University of Minnesota team receives $3 million grant to study PRRS
The project aims to help farmers understand how PRRSV evolves, changes, moves and persists. It also helps producers explore ways of out-maneuvering PRRSV.
Source: University of Minnesota
via National Hog Farmer - Sep 09, 2019
University of Minnesota College of Veterinary Medicine researchers and collaborators at the University of Edinburgh’s Roslin Institute have received nearly $3 million in grant money to investigate how porcine reproductive and respiratory syndrome virus evolves and spreads. The research will help scientists and producers anticipate a herd’s susceptibility to different strains of PRRSV, and customize mitigation efforts accordingly. The data generated could be used to inform future vaccine designs.
The grant is funded jointly by the National Institute of Food and Agriculture, National Science Foundation, National Institutes of Health, and the United Kingdom Government’s Biotechnology and Biological Sciences Research Council, and will cover the next four years of research.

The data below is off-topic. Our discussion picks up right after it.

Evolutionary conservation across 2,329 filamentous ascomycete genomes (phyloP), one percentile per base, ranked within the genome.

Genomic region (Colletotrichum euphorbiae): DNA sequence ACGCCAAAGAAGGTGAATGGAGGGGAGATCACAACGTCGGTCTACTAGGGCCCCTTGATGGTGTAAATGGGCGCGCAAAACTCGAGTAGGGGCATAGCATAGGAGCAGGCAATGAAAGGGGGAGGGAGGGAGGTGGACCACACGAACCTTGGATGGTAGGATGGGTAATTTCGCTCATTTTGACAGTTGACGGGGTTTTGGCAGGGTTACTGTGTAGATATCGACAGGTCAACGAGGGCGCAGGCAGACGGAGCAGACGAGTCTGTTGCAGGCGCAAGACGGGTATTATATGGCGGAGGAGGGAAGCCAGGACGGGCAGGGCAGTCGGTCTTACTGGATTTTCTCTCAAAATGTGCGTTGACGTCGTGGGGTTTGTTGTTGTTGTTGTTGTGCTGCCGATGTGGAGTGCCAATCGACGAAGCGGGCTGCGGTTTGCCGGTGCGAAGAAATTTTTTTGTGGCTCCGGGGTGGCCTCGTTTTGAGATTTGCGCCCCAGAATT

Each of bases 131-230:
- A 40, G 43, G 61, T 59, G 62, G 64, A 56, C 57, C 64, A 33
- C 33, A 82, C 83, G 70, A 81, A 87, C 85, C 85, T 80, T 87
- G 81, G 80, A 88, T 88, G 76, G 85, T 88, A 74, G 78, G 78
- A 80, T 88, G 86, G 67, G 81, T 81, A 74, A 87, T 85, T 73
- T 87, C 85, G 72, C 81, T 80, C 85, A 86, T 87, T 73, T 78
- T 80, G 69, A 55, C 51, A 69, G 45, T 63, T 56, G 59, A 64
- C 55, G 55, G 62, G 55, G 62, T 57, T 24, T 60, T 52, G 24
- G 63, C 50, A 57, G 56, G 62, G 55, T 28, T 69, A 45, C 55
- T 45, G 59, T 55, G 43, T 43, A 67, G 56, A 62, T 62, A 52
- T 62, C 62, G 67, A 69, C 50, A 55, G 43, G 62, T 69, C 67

Kim VanderWaal, assistant professor in the Department of Veterinary Population Medicine at the CVM, is the principal investigator on the project. “Studying PRRSV’s evolution will help us better understand and hopefully control PRRSV, but it will also help us understand the evolution and drivers of genetic diversity in viruses in humans and other animals,” VanderWaal says.
PRRSV costs the U.S. swine industry more than $560 million each year. First found in herds in Indiana, North Carolina, Iowa and Minnesota in the late 1980s, the virus rapidly spreads within barns and between farms. It has since remained one of the industry’s biggest game changers. Since its emergence in the United States, scientists have worked to reduce its impact.
While a host may build immunity to a certain strain of PRRSV after infection, that strain — as with any RNA virus — can counter-evolve to survive in that host and spread. As viruses often compete for hosts—some are better than others at evading the host’s immunity, depending on what that host is used to. This process is called “multistrain dynamics,” and has been investigated extensively in human medicine, but has rarely been explored in animals — until now. This project aims to help farmers understand how PRRSV evolves, changes, moves and persists. It also helps producers explore ways of out-maneuvering PRRSV.
As with many RNA viruses, PRRSV...